Furthermore, in 2019 Eurojust set up a Judicial Counter-Terrorism Register that collects information on judicial proceedings against suspects of terrorist offences and networks with potential cross-border implications. This EU Agency also participates in the definition of Justice criminal responses to foreign terrorist fighters (FTFs) and returnees from conflict zones. In close cooperation with its National Correspondents for terrorism matters and the Genocide Network, Eurojust may support the collection of battlefield evidence, i.e., the information collected by the military from armed conflict zones, so that such information may be used as evidence in criminal proceedings of EU Member States and third countries. With this relevant task, Eurojust support the role of UN and EU missions and operations, provides a crucial element for judicial authorities in trials and reinforces the testimonies of victims. As example, the Memorandum of Understanding signed between Eurojust and both the US Departments of Justice and of Defence on battlefield information collected by military personnel in Syria and Iraq is below. More information on Eurojust competences against terrorism offences is well described in below factsheet.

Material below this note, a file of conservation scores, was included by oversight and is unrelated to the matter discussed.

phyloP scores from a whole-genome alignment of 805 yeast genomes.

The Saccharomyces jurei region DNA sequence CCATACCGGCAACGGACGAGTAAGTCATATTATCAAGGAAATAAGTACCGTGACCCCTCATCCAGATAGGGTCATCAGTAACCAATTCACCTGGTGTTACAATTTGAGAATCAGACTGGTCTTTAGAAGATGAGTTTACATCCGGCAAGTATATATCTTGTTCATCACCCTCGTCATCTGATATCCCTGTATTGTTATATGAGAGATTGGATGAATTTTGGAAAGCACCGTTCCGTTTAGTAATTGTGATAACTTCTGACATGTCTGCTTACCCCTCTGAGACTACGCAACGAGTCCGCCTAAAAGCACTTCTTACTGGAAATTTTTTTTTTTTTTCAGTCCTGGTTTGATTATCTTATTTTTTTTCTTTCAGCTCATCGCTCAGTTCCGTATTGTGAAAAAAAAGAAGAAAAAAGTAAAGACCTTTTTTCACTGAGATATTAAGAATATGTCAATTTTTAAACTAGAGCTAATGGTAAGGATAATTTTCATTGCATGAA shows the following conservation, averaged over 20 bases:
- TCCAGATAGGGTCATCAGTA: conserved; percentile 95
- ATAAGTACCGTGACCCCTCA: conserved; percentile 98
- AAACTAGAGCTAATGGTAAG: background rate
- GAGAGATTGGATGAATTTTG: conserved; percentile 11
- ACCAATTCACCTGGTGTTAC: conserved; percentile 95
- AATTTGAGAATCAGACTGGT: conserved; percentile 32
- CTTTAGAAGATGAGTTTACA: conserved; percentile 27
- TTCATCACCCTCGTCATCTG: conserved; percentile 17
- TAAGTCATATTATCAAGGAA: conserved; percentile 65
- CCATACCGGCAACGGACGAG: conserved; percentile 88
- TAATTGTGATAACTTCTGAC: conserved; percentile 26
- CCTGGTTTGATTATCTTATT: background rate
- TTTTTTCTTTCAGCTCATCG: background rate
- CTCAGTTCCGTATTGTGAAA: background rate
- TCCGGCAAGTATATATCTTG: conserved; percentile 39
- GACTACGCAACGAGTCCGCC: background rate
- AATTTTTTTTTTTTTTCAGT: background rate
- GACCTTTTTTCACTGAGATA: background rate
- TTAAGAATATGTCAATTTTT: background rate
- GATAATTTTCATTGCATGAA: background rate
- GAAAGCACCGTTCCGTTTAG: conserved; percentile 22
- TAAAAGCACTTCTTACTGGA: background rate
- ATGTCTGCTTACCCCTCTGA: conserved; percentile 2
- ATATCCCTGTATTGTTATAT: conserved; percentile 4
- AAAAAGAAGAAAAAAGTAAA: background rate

Lastly, I provide below two of my publications (2017) focused on the external dimension of EU Area of Freedom, Security and Justice, with special attention to the fight against Jihadist terrorism and Da´esh.

To eat or not to eat… sometimes, this is the question

A recent UNICEF report (20 June 2023, Lebanon Office, Edouard Beigdeber) has alerted that Lebanon families, including those of Syrian refugees, are cutting down the most essential expenses (food, health treatment, care of family possessions, items of female hygiene…) to cope with the escalating socio-economic crisis of the country. Among the desperate measures, they are forced to reduce spending of education and even stop such education and send children out to work.

To consult the reports, click on the photos above.

As countermeasures…

See also, in Relevant texts adopted by the European Parliament Plenary session on 10-13 July 2023 , the EP Resolution of 12 July 2023 on the situation in Lebanon (EN); on the same problematic in Iraq, see my post To eat or not to eat, should that be the question??

European Parliament Plenary Session – Some relevant texts adopted this week (10 – 13 July 2023)

  • European Parliament Resolution of 11 July 2023 on the implementation of passerelle clauses in the EU TreatiesEN 
  • European Parliament Resolution of 12 July 2023 on the situation in Lebanon (2023/2742(RSP)) – EN